Record Low Antarctic Sea Ice Extent in 2023

Last month, the amount of sea ice around Antarctic broke a new record low, according to the National Snow & Ice Data Center. This year’s minimum extent is the lowest recorded since 1979, and it broke the previous record low set just last year.

This graph shows Antarctic annual sea ice minimum extent, depicted as black diamonds, from 1979 to 2023, based on a 5-day running average of daily extent. The linear trend line is in blue with a 1.0 percent per decade downward trend, which is not statistically significant. A five-year running average is shown in red. Credit: W. Meier, NSIDC

Following the low, and the peak of austral summer, the sea ice around Antarctica has now begun its seasonal expansion again.

But the impacts of this year’s record low, and its implications for the future are key questions Antarctic researchers are trying to figure out. At PAL LTER, we are trying to figure out how these trends are affecting the ocean and coastal ecosystems along the West Antarctic Peninsula and the Palmer Station region.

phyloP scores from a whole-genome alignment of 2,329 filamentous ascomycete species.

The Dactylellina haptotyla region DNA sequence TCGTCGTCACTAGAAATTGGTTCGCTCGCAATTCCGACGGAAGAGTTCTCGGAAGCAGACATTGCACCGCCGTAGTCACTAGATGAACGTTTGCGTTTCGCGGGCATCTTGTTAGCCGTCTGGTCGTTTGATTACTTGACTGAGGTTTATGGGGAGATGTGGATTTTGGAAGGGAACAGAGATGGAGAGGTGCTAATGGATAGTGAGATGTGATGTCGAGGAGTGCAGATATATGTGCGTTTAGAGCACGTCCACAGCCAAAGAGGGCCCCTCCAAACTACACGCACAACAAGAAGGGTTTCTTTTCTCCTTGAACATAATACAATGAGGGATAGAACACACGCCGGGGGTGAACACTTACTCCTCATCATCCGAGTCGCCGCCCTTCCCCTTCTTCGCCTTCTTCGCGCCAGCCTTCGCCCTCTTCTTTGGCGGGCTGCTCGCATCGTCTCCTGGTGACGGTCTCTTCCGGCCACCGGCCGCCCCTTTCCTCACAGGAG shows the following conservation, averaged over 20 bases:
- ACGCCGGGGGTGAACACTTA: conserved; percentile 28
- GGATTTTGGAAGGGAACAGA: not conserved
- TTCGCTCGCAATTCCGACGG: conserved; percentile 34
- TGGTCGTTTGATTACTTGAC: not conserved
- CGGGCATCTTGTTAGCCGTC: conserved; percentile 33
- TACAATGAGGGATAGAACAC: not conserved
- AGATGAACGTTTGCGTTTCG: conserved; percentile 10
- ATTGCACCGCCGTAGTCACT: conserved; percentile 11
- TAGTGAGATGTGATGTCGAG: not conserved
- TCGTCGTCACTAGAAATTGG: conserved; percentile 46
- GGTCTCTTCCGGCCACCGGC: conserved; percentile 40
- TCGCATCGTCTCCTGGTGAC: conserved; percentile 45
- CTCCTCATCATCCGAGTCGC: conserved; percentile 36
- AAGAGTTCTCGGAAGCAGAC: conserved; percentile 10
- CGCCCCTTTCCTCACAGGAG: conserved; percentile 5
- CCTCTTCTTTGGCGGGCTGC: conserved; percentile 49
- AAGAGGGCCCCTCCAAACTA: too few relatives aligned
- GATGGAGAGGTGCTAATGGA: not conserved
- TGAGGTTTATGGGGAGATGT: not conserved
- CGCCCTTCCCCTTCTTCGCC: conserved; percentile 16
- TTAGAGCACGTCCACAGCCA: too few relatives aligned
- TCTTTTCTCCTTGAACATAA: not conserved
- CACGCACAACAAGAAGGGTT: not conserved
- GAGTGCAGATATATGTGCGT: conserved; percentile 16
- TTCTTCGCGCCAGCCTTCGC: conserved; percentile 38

In response to this news, PAL Co-PI Cross Moffat was quoted in a recent CNN article, Antarctic sea ice hit record lows again. Scientists wonder if it’s ‘the beginning of the end’

Carlos Moffat, an oceanographer at the University of Delaware, who has just returned from a research trip to the Antarctic Peninsula, told CNN that the low sea ice and very warm ocean temperatures they found “are dramatically different from what we have observed in the last few decades.”

Moffat, who visits the region every summer as part of the Palmer Long-Term Ecological Research, said: “This year’s conditions are against a backdrop of long-term change in this region of Antarctica.”

In related coverage, The Guardian also highlighted the news in ‘Everyone should be concerned’: Antarctic sea ice reaches lowest levels ever recorded.